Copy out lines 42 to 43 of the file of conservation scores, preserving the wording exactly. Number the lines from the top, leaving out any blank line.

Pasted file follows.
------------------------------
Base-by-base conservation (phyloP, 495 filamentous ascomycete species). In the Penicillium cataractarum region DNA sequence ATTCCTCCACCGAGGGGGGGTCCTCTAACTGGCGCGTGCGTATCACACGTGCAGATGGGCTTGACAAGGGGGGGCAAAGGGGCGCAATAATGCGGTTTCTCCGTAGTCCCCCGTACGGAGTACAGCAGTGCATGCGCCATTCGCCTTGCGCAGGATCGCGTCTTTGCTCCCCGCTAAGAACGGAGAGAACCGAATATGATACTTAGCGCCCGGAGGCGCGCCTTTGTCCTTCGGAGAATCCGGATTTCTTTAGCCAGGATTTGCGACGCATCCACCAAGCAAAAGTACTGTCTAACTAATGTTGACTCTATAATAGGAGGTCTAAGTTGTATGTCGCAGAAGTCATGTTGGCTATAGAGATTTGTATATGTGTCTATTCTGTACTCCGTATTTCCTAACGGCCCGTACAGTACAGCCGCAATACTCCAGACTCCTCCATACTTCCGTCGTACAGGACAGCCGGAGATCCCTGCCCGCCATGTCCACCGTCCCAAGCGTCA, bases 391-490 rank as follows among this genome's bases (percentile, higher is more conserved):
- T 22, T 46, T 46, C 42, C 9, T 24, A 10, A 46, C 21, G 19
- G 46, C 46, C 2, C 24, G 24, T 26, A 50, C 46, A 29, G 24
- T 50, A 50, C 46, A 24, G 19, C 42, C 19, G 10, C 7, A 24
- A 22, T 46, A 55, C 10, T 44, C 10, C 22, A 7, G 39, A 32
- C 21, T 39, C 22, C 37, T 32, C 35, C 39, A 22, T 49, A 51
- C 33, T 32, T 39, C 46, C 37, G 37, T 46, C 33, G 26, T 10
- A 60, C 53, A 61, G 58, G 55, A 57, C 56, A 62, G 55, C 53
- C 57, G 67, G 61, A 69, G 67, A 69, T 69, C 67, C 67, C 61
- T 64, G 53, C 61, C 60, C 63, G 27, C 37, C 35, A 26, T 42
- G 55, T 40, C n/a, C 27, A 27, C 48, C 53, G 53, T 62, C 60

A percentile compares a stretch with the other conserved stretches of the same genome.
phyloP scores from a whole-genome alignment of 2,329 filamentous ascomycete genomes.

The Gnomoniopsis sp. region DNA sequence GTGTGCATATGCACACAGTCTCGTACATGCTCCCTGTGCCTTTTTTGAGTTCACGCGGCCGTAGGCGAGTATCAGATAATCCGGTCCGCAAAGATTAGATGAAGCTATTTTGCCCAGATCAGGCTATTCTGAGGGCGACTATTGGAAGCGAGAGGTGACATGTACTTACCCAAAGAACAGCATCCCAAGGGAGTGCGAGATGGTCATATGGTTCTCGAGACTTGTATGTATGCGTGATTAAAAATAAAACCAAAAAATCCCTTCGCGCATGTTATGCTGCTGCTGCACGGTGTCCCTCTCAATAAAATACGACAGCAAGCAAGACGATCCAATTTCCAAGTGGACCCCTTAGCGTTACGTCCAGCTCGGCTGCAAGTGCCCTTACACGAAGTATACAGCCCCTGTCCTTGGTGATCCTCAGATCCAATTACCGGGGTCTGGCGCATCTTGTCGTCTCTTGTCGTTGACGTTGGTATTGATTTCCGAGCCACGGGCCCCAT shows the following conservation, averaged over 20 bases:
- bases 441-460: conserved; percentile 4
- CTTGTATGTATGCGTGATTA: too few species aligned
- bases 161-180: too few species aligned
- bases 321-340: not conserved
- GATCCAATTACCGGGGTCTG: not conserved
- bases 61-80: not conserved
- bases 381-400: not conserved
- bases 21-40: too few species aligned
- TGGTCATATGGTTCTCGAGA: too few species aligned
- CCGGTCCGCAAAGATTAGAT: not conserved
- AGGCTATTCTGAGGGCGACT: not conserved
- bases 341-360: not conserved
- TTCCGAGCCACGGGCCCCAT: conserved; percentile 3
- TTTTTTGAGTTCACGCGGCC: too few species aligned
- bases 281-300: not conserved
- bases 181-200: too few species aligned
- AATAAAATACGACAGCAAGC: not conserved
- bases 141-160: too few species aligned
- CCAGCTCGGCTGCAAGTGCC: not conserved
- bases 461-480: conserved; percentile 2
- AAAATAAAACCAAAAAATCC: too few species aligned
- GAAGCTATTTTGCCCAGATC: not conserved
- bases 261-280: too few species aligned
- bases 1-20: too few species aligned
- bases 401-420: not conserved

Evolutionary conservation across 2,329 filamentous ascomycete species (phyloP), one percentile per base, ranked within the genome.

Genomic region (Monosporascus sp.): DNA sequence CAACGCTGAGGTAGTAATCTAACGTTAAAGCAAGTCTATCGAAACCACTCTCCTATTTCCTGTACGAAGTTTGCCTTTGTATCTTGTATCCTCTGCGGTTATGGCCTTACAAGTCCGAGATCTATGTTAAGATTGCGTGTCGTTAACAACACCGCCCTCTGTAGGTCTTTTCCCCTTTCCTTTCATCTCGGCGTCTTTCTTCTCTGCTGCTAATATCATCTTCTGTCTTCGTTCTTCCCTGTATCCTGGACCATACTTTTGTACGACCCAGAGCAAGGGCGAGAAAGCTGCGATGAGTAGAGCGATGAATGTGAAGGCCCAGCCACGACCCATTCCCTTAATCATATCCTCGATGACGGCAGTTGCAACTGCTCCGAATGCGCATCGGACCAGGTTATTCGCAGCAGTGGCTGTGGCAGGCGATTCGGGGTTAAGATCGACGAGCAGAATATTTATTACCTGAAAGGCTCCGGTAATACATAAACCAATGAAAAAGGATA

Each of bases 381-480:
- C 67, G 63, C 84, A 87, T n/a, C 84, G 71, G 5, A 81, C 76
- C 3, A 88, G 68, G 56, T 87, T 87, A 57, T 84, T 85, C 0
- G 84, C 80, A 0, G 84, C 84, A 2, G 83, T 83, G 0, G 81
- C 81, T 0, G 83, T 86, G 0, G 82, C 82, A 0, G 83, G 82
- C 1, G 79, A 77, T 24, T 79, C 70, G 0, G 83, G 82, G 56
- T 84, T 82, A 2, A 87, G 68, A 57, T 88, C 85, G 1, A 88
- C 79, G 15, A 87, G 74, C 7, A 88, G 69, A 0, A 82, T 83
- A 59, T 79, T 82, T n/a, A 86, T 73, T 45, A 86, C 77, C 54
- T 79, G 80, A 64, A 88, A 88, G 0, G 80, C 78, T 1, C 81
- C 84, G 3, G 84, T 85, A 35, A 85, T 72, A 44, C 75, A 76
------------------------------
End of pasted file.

Each of bases 381-480:
- C 67, G 63, C 84, A 87, T n/a, C 84, G 71, G 5, A 81, C 76